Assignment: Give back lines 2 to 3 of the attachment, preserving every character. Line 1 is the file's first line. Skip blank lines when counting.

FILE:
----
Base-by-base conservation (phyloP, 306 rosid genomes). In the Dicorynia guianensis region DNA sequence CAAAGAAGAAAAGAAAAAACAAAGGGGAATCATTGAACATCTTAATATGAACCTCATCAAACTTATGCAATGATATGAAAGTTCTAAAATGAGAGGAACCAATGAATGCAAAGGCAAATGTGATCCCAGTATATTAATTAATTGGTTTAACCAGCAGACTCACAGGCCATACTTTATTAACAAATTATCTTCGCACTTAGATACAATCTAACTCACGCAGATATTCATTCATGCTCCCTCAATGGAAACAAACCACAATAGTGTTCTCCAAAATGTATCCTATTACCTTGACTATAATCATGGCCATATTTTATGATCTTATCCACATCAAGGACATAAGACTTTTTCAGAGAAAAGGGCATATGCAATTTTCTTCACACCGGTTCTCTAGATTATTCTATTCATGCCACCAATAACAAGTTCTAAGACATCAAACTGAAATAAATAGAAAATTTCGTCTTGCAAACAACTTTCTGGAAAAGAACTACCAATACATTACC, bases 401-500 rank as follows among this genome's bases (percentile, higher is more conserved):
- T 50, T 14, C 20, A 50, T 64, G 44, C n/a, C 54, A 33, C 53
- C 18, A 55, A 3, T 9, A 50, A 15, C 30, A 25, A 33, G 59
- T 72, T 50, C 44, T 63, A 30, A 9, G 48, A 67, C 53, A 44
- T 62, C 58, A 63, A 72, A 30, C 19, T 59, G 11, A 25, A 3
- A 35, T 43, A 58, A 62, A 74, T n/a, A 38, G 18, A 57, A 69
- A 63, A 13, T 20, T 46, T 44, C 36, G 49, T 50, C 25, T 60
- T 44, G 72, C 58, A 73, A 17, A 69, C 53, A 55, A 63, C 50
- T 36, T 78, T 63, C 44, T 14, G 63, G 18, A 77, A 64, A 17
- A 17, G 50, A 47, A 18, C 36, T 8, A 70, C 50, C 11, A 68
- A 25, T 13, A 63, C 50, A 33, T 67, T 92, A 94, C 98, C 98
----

- T 50, T 14, C 20, A 50, T 64, G 44, C n/a, C 54, A 33, C 53
- C 18, A 55, A 3, T 9, A 50, A 15, C 30, A 25, A 33, G 59